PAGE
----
I wrote a long article last week about how you can use a metronome (whether real or software) to improve your ‘inner’ sense of time. Most of the time when you’re practicing using a metronome (or drum loops, or whatever time keeping device you prefer) can really help (just don’t get hooked on playing with a click on every beat, it will make your sense of time ‘lazy’ – see the earlier post I wrote) – well today I wanna write about the exception, one time when you should turn your metronome off.
The time to turn your metronome off is whenever you’re learning something new, whenever you’re playing something for the first time.
You see when you’re learning something (whether you’ve got a tab, or a transcription or you’re transcribing it by ear bit by bit to learn) you want your brain to really focus on the music you’re learning. When you’re faced with a new piece of music you’re confronted with the following challenges:
* which notes do you play
* in what order
* where are you going to play them (on the fretboard)
* how are you going to play them (which fingers will fret them)
* how do the notes relate to the harmony (both static and moving – eg are the note(s) part of the current chord, is it leading to the next chord, is it chromatic, etc etc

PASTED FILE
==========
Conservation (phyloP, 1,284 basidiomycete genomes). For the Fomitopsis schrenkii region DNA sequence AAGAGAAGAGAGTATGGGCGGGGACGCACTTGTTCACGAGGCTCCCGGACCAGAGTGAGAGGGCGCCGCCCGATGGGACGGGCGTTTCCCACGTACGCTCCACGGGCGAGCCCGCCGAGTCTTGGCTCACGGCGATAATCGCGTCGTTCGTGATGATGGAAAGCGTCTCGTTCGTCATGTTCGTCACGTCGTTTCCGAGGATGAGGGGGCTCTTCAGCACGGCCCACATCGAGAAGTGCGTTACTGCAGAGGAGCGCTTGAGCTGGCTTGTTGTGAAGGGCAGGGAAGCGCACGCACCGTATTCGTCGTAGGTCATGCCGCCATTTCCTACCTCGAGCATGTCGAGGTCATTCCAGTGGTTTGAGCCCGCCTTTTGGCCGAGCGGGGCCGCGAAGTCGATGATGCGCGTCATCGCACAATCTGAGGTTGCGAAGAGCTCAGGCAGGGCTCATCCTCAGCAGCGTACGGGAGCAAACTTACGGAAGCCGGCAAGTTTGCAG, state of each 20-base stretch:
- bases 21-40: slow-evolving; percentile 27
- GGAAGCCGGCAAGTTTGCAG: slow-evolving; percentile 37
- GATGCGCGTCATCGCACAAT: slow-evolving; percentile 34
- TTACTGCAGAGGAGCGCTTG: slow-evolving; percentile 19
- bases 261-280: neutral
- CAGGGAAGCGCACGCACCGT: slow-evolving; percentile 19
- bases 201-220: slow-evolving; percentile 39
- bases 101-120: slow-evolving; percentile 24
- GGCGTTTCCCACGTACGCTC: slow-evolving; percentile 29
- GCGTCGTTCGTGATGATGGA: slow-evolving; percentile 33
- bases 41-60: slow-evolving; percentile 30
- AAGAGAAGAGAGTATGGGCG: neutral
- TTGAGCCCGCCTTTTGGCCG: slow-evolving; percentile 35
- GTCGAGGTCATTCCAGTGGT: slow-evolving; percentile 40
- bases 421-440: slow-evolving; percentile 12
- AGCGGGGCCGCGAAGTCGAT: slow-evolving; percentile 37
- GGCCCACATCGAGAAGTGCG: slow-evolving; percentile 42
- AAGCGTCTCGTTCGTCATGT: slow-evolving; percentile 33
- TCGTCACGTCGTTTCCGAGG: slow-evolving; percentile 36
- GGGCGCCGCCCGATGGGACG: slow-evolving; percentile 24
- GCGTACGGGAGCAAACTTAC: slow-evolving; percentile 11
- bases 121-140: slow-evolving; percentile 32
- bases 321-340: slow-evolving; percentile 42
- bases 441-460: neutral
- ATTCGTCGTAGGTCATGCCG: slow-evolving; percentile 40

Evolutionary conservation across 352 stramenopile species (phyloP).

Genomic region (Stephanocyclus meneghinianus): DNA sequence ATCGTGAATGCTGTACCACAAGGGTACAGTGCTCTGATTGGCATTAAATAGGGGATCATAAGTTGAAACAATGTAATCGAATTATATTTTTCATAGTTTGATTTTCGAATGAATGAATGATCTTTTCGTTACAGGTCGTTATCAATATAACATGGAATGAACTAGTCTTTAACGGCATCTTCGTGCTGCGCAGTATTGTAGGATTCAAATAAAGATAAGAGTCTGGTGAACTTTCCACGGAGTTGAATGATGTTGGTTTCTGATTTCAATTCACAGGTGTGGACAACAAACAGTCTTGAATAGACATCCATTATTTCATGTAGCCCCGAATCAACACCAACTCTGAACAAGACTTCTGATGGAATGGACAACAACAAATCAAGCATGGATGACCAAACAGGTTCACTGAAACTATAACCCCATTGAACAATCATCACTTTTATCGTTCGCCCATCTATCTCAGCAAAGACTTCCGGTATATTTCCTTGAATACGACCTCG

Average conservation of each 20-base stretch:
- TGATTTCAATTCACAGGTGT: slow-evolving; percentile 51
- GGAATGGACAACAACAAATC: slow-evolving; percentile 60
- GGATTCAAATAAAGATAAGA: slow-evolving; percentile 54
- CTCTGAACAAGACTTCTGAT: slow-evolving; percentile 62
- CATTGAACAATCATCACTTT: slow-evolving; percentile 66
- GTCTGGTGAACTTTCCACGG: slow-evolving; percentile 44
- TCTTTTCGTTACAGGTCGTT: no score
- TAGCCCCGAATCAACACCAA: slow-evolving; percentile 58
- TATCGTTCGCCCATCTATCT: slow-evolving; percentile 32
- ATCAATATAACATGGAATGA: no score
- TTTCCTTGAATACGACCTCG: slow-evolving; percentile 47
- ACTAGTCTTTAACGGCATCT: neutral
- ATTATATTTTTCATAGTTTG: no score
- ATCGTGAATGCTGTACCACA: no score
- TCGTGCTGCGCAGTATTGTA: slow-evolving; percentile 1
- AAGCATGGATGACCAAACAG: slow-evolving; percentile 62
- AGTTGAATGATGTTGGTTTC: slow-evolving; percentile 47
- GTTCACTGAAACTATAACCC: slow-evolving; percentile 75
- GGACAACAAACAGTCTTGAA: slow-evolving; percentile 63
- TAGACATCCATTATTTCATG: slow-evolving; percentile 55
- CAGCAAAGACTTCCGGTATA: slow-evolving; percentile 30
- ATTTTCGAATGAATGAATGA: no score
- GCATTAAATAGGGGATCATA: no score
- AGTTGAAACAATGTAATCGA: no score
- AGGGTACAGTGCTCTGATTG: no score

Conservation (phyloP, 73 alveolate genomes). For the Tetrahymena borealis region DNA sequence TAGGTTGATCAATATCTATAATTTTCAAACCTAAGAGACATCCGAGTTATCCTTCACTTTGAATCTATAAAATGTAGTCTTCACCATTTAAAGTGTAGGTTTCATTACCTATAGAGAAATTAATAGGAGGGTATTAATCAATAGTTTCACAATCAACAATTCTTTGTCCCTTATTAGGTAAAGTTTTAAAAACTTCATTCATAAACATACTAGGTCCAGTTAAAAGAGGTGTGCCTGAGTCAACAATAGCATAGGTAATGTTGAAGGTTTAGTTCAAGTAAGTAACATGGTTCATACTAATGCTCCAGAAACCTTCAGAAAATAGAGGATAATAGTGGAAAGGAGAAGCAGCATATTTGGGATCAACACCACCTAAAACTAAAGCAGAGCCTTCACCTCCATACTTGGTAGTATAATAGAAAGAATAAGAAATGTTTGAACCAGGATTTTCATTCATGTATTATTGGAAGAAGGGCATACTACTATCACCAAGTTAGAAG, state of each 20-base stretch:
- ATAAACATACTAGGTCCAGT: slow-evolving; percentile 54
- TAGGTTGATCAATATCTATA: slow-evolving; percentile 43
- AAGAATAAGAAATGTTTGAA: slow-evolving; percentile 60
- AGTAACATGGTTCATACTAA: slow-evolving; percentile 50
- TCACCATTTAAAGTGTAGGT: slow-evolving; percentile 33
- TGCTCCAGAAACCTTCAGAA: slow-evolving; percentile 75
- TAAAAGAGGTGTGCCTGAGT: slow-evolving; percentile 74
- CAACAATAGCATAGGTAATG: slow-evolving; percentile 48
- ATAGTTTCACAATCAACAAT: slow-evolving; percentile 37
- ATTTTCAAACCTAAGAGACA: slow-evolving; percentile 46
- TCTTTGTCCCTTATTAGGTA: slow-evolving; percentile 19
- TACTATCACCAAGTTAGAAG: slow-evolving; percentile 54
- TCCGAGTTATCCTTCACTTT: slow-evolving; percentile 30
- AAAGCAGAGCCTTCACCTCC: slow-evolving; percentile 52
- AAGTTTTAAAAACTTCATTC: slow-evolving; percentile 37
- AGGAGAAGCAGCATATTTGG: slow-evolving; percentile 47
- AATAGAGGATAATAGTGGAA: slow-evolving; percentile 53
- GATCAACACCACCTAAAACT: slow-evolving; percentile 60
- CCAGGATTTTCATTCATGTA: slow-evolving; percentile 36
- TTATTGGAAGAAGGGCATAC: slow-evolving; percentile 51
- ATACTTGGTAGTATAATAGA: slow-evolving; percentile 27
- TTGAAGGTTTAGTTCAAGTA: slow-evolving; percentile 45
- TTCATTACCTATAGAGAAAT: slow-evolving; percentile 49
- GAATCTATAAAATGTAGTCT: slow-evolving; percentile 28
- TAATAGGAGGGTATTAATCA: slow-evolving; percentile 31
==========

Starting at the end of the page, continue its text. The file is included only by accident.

* how do the notes relate to the melody
Now with all this information for your musical brain to process you don’t really want to be dealing with rhythm and time as well.
When you look at a new piece of music I’ve found that the best way to learn it is to play through it slowly and systematically, working out how to finger it, listening to the way each note connects to the those around to make phrases, gradually putting short phrases together to make longer phrases.
Only once I’ve played through it a couple of times do I think about adding a metronome and trying to play it in any kind of time. (I learnt this from reading a book of interviews with classical piano masters – you can always learn something by talking to musicians who play other instruments and/or other styles, even if you’re a ’strictly roots, 8th note kind of a guy.’)
In fact playing through a tune that would be considered complex and difficult (say ‘YYZ’ by Rush) can be strangely liberating when you play it both out of tempo and without any rhythmic considerations.
In fact you can kill two birds with one stone and use a piece like this played slowly and without rhythm as a warm up every day. Do that and you’ll find that after a week (or two weeks…or a month…or however long depending on the complexity of the piece) that the tune starts to ’sit’ under your fingers and pretty soon you’ll be able to play it up to tempo (TIP: from the same book of pianist interviews I learnt that a good way to learn to play a fast tune perfectly is to learn to play it slowly, perfectly, first. That might sound arse over face, but give it a try, it works!)
So when you’re learning a new tune – especially long and complex pieces – try turning your metronome off and putting it together bit by bit slowly and without rhythm. Don’t learn in time, play in time!